There's no avoiding celebrities nowadays, they seem to be everywhere. Loved and looked up to by millions, all over the world, their popularity means they can have a huge influence over people...and companies have found a way to capitalise on this. Paying celebrities to sponsor and sell their products often produces a huge jump in profits, but it can also have some hilarious consequences. Here are some of the most bizarre pieces of celebrity merchandise. How many would you be willing to pay for?
Famous Food and Drink
Using beloved characters and celebrities to sell food isn't a new phenomenon, and for many it's a chance to invest in a favourite product. Many celebs own alcohol companies including Ryan Reynolds, Hugh Jackman, and George Clooney. But there are many more celebrity drinks out there that will make you shake your head. Danny DeVito founded a Limoncello company as a result of a drunken interview where he blamed the drink for many of his weirder answers. Another drink to come from the experience of its founder is Lightning Bolt, an energy drink from actor, lawman and martial arts master Steven Seagal. Available in three Asian-inspired flavours, the drink seems to have amassed a cult following among Seagal fans worldwide and is available for purchase online in over 60 different countries.
Most people are aware of Paul Newman's range of sauces and salad dressings, but did you know singer Kelis and punk rocker Dexter Holland (The Offspring) also have their own ranges? It seems that more celebrities are taking it upon themselves to influence not just how we look, but what we eat. Understandably eager to appeal to their younger fans, many have also put their faces "“ sometimes literally "“ on brands of sweets and chocolates. A set of One Direction Pez heads raised over £1800 for Comic Relief.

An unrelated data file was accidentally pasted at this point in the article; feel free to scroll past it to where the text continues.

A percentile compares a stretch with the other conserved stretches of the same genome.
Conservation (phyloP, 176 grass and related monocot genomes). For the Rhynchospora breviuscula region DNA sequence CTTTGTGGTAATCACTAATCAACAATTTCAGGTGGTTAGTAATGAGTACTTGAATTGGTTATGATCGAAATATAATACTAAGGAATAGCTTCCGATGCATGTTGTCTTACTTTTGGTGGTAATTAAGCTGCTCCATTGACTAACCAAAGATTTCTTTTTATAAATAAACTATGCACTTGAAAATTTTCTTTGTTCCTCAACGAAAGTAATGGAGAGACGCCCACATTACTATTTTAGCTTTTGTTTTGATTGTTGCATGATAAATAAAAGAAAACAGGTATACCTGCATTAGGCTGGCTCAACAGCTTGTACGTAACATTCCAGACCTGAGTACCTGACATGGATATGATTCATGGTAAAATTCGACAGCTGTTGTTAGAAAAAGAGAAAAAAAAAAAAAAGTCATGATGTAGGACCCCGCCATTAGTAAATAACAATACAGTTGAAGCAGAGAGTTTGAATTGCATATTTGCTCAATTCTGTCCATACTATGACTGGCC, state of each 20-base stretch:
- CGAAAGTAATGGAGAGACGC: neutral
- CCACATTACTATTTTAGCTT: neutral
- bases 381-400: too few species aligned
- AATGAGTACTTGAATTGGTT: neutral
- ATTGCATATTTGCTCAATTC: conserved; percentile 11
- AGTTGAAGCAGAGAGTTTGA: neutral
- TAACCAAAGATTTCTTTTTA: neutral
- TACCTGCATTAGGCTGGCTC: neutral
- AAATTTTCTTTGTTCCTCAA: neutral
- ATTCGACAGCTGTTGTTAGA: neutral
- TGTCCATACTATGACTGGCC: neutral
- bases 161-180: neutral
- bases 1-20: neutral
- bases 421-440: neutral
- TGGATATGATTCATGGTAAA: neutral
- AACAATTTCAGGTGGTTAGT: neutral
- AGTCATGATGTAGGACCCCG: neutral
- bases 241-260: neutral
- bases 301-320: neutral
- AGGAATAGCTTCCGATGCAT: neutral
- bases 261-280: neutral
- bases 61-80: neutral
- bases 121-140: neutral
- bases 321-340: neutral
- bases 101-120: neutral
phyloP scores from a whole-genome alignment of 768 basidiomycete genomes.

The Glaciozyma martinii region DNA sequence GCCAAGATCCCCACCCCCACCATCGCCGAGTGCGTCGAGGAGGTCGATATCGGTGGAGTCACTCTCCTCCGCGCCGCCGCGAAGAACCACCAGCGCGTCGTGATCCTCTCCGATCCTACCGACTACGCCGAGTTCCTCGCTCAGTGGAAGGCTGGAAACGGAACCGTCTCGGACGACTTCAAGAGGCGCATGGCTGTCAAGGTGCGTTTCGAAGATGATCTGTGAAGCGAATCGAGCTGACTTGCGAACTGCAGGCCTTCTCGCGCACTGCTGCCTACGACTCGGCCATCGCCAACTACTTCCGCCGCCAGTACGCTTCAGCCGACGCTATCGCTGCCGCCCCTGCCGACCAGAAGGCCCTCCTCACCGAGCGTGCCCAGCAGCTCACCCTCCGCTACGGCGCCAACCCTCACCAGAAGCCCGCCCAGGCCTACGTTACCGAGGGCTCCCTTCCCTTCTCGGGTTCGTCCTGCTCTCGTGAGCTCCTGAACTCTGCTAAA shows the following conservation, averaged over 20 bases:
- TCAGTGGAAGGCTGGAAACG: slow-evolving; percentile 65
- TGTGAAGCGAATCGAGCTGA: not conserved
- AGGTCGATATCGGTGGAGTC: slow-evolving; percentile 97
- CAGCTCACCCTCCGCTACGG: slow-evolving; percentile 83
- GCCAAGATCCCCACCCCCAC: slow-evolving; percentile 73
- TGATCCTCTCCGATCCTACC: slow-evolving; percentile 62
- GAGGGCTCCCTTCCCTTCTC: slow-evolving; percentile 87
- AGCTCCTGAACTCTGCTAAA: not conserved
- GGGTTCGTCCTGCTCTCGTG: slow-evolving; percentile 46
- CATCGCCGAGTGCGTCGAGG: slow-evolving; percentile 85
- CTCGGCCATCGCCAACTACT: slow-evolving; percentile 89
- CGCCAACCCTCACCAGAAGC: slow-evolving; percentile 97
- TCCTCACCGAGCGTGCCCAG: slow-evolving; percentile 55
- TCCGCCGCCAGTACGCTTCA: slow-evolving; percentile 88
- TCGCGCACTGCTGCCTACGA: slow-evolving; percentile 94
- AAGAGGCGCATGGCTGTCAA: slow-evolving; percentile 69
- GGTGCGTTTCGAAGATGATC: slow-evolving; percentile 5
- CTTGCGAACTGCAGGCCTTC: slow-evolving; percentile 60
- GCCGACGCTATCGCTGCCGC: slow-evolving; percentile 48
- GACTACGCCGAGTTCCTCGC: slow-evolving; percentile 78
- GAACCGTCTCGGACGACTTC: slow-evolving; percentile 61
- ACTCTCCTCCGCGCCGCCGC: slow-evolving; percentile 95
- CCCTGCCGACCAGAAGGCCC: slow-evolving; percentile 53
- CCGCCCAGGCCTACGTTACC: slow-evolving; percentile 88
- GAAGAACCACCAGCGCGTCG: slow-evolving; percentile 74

Weird Web Games
Adding a famous face to a product makes it stand out from the crowd and increases its appeal. In the saturated market of digital gaming, this can make all the different. Pro-athletes like Lionel Messi and Cristiano Ronaldo have lent their names to sports video games and celebrities Kim Kardashian and Katy Perry have mobile apps names after them. But those games are at least linked to their respective fields. Sometimes a celebrity pops up in a game with no explanation, except that they are so popular that their face will sell anything! Online slot machines try and appeal to a range of clients by offering designs across a range of different niches. Having famous people on the slots apparently gives players an added incentive to choose these machines over others.
Buying band t-shirts has been a major part of music fandom since the 1960s, but some of the items available today are downright weird. Beyonce, Rhianna, Cardi B and Taylor Swift all sell clothing tagged with their lyrics or famous quotes, but One Direction's Zayn Malik has taken this trend to new levels of crazy. To publicise his new album, Icarus Falls, Zayn's online store is selling, amongst other things, t-shirts showing the singer battling zombie and alien invasions. Although it tries to channel a retro vibe, it's not exactly up there with classic album t-shirts like Led Zeppelin and The Rolling Stones.